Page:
By Benita M. Dodd In a week in which the crafters of the new federal health care law probably needed trauma care, two of Georgia’s best known physicians were attending a Georgia Public Policy Foundation event focused on what’s next. Both are known more for their passion than their profession. Both are authors of new books inspired by this ongoing controversy; both offer solutions, not snake oil. Three-term Georgia Congressman Tom Price, a speaker at the Foundation event, is a key opponent of President Obama’s cornerstone legislation. Just this week, in a 26-state challenge that included Georgia, a Florida judge ruled the entire health care law unconstitutional because of the mandate that everyone have insurance. A Virginia judge had ruled… View Article

Reform lacking in Feds’ Medicaid Vision

By Nina Owcharenko Recent coverage of the proposals offered by President Obama’s debt commission managed to gloss over a huge issue that is adding to the nation’s deficit – Medicaid. The impact of this federal-state partnership program on the country’s long-term fiscal future is just as real and consequential as Medicare and Social Security. Plus, Medicaid also adds to the financial burdens on states’ budgets. The problem wasn’t just on the coverage front, but the commission report itself. The final version ignored the massive expansion of the Medicaid program included in the new health care law. At the very least, the commission should have acknowledged this costly addition and suggested repealing the Medicaid expansion, as it did with the CLASS… View Article

Redistribution of Health Care Dollars Hurts Seniors

  By Ronald E. Bachman   One of the most controversial parts of the new federal health care law is the redistribution of funding from Medicare to other programs. If Obamacare is left unchanged, it will take $500 billion from Medicare over the next 10 years. Medicare beneficiaries will see higher premiums; doctors, nurses, hospitals and medical suppliers will get lower payments. The Medicare reductions will be used to subsidize expanded Medicaid to low-income recipients and to fund insurance for the uninsured.   For the 78 million baby boomers eligible for Medicare over the next decade, this is more than a redistribution of wealth. It is a redistribution of health and wellness. They will get less health care; others will get more.… View Article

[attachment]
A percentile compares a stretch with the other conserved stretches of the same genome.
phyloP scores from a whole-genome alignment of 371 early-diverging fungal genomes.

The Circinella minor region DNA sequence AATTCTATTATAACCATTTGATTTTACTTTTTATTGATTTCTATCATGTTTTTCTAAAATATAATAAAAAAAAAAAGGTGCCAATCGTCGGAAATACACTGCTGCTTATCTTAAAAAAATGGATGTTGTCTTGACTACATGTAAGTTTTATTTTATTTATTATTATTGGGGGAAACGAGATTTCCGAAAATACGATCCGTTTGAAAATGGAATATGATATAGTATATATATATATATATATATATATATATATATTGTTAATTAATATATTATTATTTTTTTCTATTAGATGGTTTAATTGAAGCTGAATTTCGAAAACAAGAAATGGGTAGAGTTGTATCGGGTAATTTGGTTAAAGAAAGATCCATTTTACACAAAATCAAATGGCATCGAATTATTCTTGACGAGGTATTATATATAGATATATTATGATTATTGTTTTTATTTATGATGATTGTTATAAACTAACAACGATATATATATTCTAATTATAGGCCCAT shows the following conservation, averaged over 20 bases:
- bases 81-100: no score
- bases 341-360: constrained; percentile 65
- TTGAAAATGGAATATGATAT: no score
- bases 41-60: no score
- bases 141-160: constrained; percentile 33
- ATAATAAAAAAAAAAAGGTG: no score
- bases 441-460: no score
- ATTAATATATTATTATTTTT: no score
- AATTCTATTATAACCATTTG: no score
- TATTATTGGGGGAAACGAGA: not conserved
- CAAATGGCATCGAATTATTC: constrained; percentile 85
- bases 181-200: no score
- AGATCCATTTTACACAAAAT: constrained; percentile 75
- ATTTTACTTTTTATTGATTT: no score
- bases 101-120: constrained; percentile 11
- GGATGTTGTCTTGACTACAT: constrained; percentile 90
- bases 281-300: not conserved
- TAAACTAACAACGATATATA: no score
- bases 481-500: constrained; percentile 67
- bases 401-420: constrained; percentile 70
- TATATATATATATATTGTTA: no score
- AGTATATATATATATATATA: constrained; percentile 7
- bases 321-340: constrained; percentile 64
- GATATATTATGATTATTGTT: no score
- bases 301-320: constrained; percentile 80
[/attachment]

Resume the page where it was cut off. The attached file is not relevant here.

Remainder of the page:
By Ronald E. Bachman If ObamaCare is upheld as constitutional, Americans will spend a lifetime trying to understand the complexities and contradictions. Worse, every American is likely to be in violation of some aspect of the law at some time. An example of the complexity is the confusion surrounding lifetime limits on benefit coverage. Under the new federal law, coverage cannot include lifetime limits on plan coverage. Or can they?  Maybe yes, maybe no. The lifetime coverage mandate applies to any individual covered by an insurance plan or a self-insured contract providing group or individual health coverage. It is effective for plan years beginning on or after Sept. 23, 2010. For most plans, this date is likely to be Jan.… View Article
  By Ronald E. Bachman   In most families, moms are the caregivers, and most moms have a medicine “box” or tray with all kinds of cures for middle-of-the-night pains and fevers. If it’s not in the “box,” a quick trip to a local 24-hour pharmacy usually secures the needed treatment. When that doesn’t work, a doctor’s visit secures a prescription to be filled at the local pharmacy. But for most situations a caring mom, Mother Nature and over-the-counter medications get children well and avoid unnecessary physician visits and expenses.   Under ObamaCare, much of that is about to change.   For years, consumers have been encouraged to use lower cost generics and less expensive and easily available over-the-counter medications. In the past… View Article

The Georgia Public Policy Foundation is our state’s leading organization promoting government transparency. The Secretary of State’s office shares the Foundation’s commitment to transparency and responsible stewardship of taxpayer dollars, which is why our agency was the first in Georgia to publish its budget and spending data on a public transparency website.

Karen Handel, Georgia Secretary of State more quotes